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The Emphasis of Education in Plato's

Cave Allegory
Kristina Moon
English 120-Alapin
October 1, 2014
Only the educated are free.~Epictetus

Introduction

Plato is known for implementing education in his works.

Why

is it needed?

Why

is it important?

What

can you achieve?

Plato also liked to use symbolism to get his point across.

Darkness
The

represents uneducation.

brightness of the world outside the cave represents education.

Discusses

missing.

how the prisoners may not have even realized what they were

Plato's Allegory of the Cave


Prisoners are chained and bound
inside of a cave.

He runs back to the cave to tell


his friends that are still chained

They can't even move their heads what he has seen.


from side to side.

They don't believe him and

threaten to kill him.


All the prisoners can see are
shadows that are in front of them
formed by the fire above and
passing people.

One of the prisoners is released


and experiences the outside world.

Confined
Implied that the prisoner is uneducated
and close minded.

Much like the prisoners, uneducated


people don't move their heads. The don't
want to see what's on either side of them.

It's

what is familiar to them.

Content
No

living dull, uneducated lives.

interest in changing for the better.

Symbolism is used to differentiate between the


educated and the uneducated.

Darkness

of the cave-uneducated

Brightness

of outside the cave-educated.

Just like in the cave, our lives would be dark


and gloomy without education.

Similar to the restricted prisoners, we are


confined by being uneducated.

It's

not until you break those chains that you


see what you're missing.

The cave image is offered as an analogy for the human condition-for our education
of lack of it.(Education and Plato's Parable)

Set Free
Once introduced to the world outside, they
were able to see what the world offered.

More

confining inside the cave walls.

Being

educated opens up so many more


possibilities than being confined and not
opening your mind.
Education can be compared to enlightenment.

To impart

light to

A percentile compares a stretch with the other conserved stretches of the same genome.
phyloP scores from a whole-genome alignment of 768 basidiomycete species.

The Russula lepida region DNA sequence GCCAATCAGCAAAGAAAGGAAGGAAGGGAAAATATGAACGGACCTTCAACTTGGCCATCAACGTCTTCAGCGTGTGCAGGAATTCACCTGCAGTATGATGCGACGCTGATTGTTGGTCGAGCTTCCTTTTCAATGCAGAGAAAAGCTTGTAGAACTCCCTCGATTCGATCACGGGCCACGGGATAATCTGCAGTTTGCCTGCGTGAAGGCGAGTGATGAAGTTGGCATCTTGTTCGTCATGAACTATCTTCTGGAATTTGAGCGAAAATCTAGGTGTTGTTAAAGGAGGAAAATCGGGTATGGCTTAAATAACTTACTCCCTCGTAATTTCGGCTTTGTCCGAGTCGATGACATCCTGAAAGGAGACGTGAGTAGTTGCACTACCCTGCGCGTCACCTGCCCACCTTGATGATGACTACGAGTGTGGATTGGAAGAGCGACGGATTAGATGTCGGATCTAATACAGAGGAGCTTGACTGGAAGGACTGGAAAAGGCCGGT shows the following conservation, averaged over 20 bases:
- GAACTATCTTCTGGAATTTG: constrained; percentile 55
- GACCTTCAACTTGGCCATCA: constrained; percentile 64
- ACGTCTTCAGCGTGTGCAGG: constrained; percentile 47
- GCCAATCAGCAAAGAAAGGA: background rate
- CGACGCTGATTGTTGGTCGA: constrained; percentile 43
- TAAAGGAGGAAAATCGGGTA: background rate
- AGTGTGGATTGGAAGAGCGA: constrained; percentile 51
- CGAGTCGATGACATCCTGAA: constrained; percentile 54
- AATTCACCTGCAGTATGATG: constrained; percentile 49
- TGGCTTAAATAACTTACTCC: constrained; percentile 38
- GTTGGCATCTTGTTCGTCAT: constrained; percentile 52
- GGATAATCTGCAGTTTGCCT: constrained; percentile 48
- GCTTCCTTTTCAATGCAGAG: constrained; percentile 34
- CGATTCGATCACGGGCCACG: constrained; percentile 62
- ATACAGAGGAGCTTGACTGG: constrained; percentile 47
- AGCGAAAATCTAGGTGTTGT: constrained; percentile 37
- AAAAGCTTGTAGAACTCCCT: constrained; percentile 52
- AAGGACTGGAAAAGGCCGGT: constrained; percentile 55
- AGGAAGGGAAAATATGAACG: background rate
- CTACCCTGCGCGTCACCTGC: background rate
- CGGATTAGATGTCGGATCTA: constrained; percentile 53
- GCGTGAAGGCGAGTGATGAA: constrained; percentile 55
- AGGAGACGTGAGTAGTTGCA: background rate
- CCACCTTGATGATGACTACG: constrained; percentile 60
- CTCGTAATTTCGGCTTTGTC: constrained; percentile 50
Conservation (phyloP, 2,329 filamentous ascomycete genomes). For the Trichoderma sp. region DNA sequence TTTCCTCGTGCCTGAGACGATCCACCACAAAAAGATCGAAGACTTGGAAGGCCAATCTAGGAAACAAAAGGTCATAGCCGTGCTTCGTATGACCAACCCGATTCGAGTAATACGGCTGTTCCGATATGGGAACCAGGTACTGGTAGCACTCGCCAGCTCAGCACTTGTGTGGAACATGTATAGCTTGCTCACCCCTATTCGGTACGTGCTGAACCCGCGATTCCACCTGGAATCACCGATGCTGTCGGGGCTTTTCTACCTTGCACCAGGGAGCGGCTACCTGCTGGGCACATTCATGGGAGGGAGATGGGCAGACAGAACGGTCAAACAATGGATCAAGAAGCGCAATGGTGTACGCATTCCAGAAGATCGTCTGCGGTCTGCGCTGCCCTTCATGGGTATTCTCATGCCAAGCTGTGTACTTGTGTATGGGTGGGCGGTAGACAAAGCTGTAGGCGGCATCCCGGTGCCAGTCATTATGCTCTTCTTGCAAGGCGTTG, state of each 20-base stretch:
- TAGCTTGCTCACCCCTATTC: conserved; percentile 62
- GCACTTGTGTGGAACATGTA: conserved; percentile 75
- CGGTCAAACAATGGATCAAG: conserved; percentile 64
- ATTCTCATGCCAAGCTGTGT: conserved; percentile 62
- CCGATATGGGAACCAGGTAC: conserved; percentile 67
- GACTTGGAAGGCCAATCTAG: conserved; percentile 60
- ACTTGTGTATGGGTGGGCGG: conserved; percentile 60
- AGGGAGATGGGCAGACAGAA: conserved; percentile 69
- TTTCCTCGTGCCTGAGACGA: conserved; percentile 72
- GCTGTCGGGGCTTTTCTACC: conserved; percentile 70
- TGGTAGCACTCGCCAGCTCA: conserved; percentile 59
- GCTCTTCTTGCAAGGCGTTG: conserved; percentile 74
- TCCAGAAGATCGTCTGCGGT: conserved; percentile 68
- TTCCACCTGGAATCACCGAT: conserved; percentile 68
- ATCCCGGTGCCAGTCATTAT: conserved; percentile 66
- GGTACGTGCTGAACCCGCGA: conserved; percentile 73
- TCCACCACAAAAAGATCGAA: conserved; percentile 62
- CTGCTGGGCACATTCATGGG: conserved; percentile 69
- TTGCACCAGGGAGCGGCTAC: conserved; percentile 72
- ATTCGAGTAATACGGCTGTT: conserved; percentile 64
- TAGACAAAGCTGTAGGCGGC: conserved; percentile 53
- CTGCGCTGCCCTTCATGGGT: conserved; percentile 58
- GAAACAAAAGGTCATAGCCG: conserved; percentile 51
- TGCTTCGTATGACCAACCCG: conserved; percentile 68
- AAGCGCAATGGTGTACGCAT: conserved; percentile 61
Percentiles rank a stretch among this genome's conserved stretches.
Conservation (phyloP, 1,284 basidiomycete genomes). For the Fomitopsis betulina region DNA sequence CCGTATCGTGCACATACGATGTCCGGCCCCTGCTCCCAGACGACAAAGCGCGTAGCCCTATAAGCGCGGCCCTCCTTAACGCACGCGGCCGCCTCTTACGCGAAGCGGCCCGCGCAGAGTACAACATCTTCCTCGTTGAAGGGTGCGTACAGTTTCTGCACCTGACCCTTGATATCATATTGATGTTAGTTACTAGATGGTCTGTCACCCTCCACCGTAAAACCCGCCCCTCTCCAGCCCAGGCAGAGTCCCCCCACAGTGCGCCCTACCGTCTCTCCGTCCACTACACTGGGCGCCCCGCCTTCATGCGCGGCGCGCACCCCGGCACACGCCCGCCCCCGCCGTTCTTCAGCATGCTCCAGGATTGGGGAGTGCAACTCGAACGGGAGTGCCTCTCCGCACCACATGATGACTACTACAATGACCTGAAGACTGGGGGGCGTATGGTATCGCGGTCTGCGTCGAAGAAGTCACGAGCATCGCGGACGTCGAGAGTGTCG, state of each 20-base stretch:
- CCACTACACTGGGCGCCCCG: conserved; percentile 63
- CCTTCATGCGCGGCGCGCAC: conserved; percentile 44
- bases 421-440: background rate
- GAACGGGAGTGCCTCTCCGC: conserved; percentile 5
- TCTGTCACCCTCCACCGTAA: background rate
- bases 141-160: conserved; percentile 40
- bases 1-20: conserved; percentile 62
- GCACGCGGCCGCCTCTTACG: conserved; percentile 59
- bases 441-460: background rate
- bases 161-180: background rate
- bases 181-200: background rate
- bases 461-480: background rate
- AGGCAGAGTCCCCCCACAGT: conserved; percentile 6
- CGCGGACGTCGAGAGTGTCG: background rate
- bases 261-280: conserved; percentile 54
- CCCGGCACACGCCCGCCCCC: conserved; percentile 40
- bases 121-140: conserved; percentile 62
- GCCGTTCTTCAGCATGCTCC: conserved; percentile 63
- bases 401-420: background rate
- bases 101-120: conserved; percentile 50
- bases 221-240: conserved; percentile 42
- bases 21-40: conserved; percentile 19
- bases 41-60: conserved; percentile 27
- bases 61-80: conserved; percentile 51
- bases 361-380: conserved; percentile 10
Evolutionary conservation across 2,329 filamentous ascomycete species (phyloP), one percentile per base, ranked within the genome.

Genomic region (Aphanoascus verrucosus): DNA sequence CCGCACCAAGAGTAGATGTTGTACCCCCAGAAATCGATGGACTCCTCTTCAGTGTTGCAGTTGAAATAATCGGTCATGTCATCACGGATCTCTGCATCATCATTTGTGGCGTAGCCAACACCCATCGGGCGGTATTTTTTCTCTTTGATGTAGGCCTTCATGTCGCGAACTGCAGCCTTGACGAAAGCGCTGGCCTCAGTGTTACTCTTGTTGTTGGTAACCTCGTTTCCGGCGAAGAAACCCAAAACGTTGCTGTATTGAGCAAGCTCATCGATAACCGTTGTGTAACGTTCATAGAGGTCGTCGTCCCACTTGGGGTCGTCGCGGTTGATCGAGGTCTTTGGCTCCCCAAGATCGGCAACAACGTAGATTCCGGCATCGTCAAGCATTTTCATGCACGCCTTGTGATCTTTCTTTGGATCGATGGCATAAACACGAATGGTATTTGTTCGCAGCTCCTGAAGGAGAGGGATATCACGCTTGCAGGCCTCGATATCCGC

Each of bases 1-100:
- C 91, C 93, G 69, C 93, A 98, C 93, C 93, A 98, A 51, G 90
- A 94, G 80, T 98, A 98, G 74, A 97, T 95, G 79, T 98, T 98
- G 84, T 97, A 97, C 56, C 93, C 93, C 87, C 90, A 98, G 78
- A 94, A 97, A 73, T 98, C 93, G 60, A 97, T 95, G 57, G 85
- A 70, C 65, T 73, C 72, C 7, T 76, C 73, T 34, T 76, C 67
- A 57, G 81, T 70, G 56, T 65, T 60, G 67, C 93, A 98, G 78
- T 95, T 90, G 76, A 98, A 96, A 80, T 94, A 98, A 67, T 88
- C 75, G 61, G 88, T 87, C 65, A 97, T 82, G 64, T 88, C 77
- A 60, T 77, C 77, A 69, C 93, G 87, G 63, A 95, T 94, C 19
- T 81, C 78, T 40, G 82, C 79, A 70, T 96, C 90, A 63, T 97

knowledge or to give intellectual

Plato was a strong believer in education.

Believed

that everyone was capable of


learning and that there was an instrument of
learning in everyone.

It is through seeing the light-educationthat the prisoner is truly freed.(Beyond


the Shadows)

Thus Plato would believe that the freed


prisoner would suddenly be compelled to
turn toward the light, that is, to be
educated.(Beyond the Shadows)

Proves

that prisoner is literally enlightened


when released to the outside world.

Change?
Already established the prisoners are
uneducated, close minded and unwilling to
change.

They've been chained their whole lives so


how do they know they're supposed to
change?

How

are they supposed to know there is a


better life for them?
Why

would they want to change?

Just like the prisoner, an uneducated


person may be content in being
uneducated.

The essential point is that the


prisoners in the cave are not seeing
reality, but only a shadowy
representation of it. (Analysis of the
Allegory)

The bound prisoner-and by


implication the ordinary uneducated
person-has no access to intelligible
forms. In fact, he has no idea there are
such things...Still his epistemic
horizons are limited. (Education and
Plato's Parable)

Conclusion

Education gives people the freedom to make more choices.

Uneducated

individuals have limited opportunities to further their lives

Plato made the difference between uneducated and educated individuals


very clear.

Educated:

World outside the cave.

Uneducated:

Prisoners/inside the cave

Knowledge is great but if it's not wanted it can be a downfall.

What if the cure for cancer or the next Einstein is in the mind of one of
those prisoners???

Works Cited
Aguirre, Bianc C. Beyond the Shadow through the
Instruments of Our Souls: Education trough Plato's Allegory of
the Cave. Electrum Magazine. 31 Dec 2011. Web 15 Sep
2014.

Analysis of the Allegory of the Cave by Plato.


123HelpMe.com. Web 15 Sep 2014.

Education and Plato's Parable of the Cave. Originally


appeared in Journal of Education 178/3. 1996. Web 15 Sep
2014.